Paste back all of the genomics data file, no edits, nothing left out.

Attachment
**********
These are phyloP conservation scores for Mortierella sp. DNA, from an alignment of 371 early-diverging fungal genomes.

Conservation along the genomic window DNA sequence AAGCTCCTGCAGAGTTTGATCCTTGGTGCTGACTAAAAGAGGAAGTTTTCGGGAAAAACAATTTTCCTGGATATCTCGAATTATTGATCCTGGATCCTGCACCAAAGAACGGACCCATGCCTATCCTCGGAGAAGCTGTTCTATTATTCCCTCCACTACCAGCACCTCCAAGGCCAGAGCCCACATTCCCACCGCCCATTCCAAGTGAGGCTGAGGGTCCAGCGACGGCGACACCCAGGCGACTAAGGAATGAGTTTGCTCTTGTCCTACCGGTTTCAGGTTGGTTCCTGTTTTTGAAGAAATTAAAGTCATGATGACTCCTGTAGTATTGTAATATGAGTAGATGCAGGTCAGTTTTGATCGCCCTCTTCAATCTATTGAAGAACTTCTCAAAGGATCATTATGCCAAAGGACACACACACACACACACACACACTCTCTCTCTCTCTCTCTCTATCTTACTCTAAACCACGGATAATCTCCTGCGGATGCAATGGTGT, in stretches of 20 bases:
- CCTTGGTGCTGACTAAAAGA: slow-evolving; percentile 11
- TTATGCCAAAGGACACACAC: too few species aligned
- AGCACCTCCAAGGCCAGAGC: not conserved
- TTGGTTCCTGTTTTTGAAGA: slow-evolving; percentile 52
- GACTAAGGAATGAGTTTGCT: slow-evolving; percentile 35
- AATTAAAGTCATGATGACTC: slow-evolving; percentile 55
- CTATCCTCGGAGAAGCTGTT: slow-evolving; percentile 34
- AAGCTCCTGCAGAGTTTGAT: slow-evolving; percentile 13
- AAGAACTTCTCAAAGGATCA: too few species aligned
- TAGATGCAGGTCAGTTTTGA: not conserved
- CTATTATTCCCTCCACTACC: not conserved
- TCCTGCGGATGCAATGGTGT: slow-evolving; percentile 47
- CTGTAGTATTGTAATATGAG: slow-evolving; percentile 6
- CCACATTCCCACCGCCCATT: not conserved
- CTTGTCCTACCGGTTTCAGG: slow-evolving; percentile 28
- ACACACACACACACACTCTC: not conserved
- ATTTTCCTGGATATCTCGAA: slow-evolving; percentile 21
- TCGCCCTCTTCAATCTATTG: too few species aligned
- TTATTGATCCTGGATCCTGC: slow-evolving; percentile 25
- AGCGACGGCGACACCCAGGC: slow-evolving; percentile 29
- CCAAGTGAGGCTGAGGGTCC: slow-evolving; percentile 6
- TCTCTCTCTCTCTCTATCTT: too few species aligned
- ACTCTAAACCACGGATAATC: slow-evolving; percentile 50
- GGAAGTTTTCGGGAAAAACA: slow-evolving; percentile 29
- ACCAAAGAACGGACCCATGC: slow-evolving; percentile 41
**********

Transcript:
These are phyloP conservation scores for Mortierella sp. DNA, from an alignment of 371 early-diverging fungal genomes.

Conservation along the genomic window DNA sequence AAGCTCCTGCAGAGTTTGATCCTTGGTGCTGACTAAAAGAGGAAGTTTTCGGGAAAAACAATTTTCCTGGATATCTCGAATTATTGATCCTGGATCCTGCACCAAAGAACGGACCCATGCCTATCCTCGGAGAAGCTGTTCTATTATTCCCTCCACTACCAGCACCTCCAAGGCCAGAGCCCACATTCCCACCGCCCATTCCAAGTGAGGCTGAGGGTCCAGCGACGGCGACACCCAGGCGACTAAGGAATGAGTTTGCTCTTGTCCTACCGGTTTCAGGTTGGTTCCTGTTTTTGAAGAAATTAAAGTCATGATGACTCCTGTAGTATTGTAATATGAGTAGATGCAGGTCAGTTTTGATCGCCCTCTTCAATCTATTGAAGAACTTCTCAAAGGATCATTATGCCAAAGGACACACACACACACACACACACACTCTCTCTCTCTCTCTCTCTATCTTACTCTAAACCACGGATAATCTCCTGCGGATGCAATGGTGT, in stretches of 20 bases:
- CCTTGGTGCTGACTAAAAGA: slow-evolving; percentile 11
- TTATGCCAAAGGACACACAC: too few species aligned
- AGCACCTCCAAGGCCAGAGC: not conserved
- TTGGTTCCTGTTTTTGAAGA: slow-evolving; percentile 52
- GACTAAGGAATGAGTTTGCT: slow-evolving; percentile 35
- AATTAAAGTCATGATGACTC: slow-evolving; percentile 55
- CTATCCTCGGAGAAGCTGTT: slow-evolving; percentile 34
- AAGCTCCTGCAGAGTTTGAT: slow-evolving; percentile 13
- AAGAACTTCTCAAAGGATCA: too few species aligned
- TAGATGCAGGTCAGTTTTGA: not conserved
- CTATTATTCCCTCCACTACC: not conserved
- TCCTGCGGATGCAATGGTGT: slow-evolving; percentile 47
- CTGTAGTATTGTAATATGAG: slow-evolving; percentile 6
- CCACATTCCCACCGCCCATT: not conserved
- CTTGTCCTACCGGTTTCAGG: slow-evolving; percentile 28
- ACACACACACACACACTCTC: not conserved
- ATTTTCCTGGATATCTCGAA: slow-evolving; percentile 21
- TCGCCCTCTTCAATCTATTG: too few species aligned
- TTATTGATCCTGGATCCTGC: slow-evolving; percentile 25
- AGCGACGGCGACACCCAGGC: slow-evolving; percentile 29
- CCAAGTGAGGCTGAGGGTCC: slow-evolving; percentile 6
- TCTCTCTCTCTCTCTATCTT: too few species aligned
- ACTCTAAACCACGGATAATC: slow-evolving; percentile 50
- GGAAGTTTTCGGGAAAAACA: slow-evolving; percentile 29
- ACCAAAGAACGGACCCATGC: slow-evolving; percentile 41